Lawsuit may Force Another Look at Fish Harvests
by Ron Reimann and Darryll Olsen
Tri-City Herald, November 17, 2008
Oregon Gov. Ted Kulongoski, environmental groups and the Northwest tribes suing over the latest salmon plan seem to have forgotten the law of unintended consequences.
Their opposition to NOAA Fisheries' 2008 Columbia River Hydro System Biological Opinion (Hydro BiOp), likely will force the federal agency to also re-evaluate its harvest limits for fish listed under the Endangered Species Act.
The fish harvest is regulated under the 2008 Harvest BiOp, the "companion review" for the Hydro BiOp. Both depend on the same body of technical information - referred to generally as the "Supplemental Comprehensive Analysis" - for their scientific foundations.
Intended or not, the lawsuit brought by Oregon and others challenges the legitimacy of the technical information that supports the Hydro and Harvest BiOps.
In other words, a successful lawsuit could result in sharply curtailed harvest rates. Gov. Kulongoski and others need to understand that:
w Many of the key arguments advanced by Oregon officials in their recently filed legal motions against the Hydro BiOp also apply to the Harvest BiOp.
w The Hydro and Harvest BiOps draw their fish survival projections from the same Supplemental Comprehensive Analysis. As a result, any technical "defects" in the report apply equally to both BiOps.
If the court accepts Oregon's arguments and finds the Hydro BiOp, or a portion thereof, "legally deficient," this decision would force the conclusion that the Harvest BiOp must be set aside as well.
But that argument doesn't work the other way around. If the hydro system essentially is operating with high fish survivals, it only puts more pressure on harvest management.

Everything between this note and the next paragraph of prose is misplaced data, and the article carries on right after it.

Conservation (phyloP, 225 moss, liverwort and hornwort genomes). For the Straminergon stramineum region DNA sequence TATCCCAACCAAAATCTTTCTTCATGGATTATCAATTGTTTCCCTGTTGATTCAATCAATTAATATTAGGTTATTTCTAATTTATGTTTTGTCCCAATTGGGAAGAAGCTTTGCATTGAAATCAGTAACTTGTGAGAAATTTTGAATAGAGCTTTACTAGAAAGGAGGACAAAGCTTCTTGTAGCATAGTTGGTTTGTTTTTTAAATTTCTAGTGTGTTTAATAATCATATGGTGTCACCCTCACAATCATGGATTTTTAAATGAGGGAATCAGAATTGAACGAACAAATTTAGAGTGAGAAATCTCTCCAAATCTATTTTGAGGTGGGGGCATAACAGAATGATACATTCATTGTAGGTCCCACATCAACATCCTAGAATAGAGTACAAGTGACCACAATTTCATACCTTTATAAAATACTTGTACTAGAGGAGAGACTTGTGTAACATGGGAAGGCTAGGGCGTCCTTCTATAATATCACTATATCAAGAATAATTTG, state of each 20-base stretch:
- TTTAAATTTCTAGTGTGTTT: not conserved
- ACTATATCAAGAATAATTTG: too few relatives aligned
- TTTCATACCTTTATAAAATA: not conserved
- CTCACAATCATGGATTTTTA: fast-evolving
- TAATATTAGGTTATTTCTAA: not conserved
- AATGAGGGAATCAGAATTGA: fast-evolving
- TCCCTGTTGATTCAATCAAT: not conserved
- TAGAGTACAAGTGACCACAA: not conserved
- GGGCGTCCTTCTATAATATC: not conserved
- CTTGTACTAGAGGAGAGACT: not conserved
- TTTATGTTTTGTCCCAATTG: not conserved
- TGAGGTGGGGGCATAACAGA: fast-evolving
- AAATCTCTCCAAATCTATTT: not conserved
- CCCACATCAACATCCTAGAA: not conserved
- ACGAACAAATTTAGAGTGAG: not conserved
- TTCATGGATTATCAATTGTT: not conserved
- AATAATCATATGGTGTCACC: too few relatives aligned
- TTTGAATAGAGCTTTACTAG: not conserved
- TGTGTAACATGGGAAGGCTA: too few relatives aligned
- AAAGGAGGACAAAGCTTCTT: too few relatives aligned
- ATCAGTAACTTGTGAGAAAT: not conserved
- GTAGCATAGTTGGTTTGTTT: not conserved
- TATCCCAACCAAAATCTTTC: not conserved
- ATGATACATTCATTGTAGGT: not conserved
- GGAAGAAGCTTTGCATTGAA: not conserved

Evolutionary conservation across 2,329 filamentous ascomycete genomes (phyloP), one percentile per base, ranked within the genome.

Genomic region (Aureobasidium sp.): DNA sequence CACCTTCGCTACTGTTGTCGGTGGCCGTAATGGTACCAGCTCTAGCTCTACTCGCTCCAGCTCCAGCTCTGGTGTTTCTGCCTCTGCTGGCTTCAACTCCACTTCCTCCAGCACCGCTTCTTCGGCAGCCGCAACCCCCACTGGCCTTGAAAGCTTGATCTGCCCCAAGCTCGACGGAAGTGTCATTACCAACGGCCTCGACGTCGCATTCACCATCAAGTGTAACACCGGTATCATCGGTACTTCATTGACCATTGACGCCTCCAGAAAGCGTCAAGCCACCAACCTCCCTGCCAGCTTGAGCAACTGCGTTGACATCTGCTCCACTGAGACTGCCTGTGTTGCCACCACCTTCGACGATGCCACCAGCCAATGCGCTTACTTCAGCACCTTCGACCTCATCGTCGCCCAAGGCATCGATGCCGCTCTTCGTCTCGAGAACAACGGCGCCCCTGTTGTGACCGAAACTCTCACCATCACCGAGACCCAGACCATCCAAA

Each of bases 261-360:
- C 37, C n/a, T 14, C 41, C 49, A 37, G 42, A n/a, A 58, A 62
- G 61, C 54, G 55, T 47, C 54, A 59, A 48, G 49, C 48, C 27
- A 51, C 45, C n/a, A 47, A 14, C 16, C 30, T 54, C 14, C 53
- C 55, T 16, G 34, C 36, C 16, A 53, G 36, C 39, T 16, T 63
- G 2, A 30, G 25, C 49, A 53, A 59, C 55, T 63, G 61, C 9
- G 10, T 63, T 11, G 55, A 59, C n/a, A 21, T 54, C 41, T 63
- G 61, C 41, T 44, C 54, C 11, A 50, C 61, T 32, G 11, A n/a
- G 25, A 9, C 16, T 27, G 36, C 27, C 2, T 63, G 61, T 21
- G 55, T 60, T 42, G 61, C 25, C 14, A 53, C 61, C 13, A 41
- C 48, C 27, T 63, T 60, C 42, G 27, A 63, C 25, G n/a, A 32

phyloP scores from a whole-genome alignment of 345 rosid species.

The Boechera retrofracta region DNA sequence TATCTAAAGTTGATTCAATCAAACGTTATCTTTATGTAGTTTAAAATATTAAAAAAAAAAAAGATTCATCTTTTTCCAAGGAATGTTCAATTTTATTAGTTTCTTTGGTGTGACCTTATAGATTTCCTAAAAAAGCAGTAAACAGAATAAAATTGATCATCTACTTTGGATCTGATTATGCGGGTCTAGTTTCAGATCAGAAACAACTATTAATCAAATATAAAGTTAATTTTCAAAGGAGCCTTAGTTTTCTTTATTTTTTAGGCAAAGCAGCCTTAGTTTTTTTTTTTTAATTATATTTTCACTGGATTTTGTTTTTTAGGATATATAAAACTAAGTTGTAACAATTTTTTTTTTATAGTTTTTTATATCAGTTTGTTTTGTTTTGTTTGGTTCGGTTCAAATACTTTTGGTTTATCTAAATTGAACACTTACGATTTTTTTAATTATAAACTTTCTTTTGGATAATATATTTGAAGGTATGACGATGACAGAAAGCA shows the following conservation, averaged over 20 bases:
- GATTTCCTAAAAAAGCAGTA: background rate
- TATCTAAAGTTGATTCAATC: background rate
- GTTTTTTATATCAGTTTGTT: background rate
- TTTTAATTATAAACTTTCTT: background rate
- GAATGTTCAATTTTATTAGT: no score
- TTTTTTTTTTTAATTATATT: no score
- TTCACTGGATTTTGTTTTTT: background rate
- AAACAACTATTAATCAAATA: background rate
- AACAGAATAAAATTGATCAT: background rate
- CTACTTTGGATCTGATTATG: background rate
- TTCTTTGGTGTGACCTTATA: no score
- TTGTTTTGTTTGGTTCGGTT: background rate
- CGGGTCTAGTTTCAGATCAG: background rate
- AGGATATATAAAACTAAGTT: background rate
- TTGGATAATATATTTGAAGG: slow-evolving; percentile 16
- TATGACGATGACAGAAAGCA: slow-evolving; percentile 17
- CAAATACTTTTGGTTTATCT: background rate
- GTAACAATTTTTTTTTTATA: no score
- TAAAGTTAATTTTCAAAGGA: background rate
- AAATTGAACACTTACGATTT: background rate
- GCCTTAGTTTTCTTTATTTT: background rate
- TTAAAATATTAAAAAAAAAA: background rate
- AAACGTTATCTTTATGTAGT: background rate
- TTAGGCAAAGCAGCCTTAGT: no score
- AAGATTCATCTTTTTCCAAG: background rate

Harvest levels have been recently in the 45 percent to 50 percent range for fall chinook, including ESA-listed Snake River fall chinook. If certain proposals to limit the catch are actually implemented, the harvest rate still will be in the 40 percent range.
In the Columbia River, the allowed tribal and nontribal harvest of ESA-listed fall chinook salmon is about 32 percent. However, the harvest is on a sliding scale and can range from 21 percent to 45 percent.
Since 2000, the total annual in-river catch of chinook salmon has usually exceeded 100,000 fish, with more than 200,000 fish harvested in 2004 (most being fall chinook salmon).
Detailed analyses within one recent harvest review of endangered Snake River fall chinook concluded that current harvest rates will not allow for sustained recovery.
The review also found that newly approved harvests aren't forecast to reach sustained recovery rates until about 2050.
The Hydro and Harvest BiOps are inherently linked -based on joint technical assumptions, baseline data and analyses contained within the SCA.
Court-ordered relief under Oregon's lawsuit to set aside or impair the Hydro System BiOp will equally require a re-evaluation of the 2008 Harvest BiOp.
This action will necessitate an overhaul of proposed harvest regimes to reach the sustainable recovery standards the state insists cannot be currently achieved.
Irrigation from 4 Lower Snake Reservoirs Fact Sheet 1993 by Reed Burkholder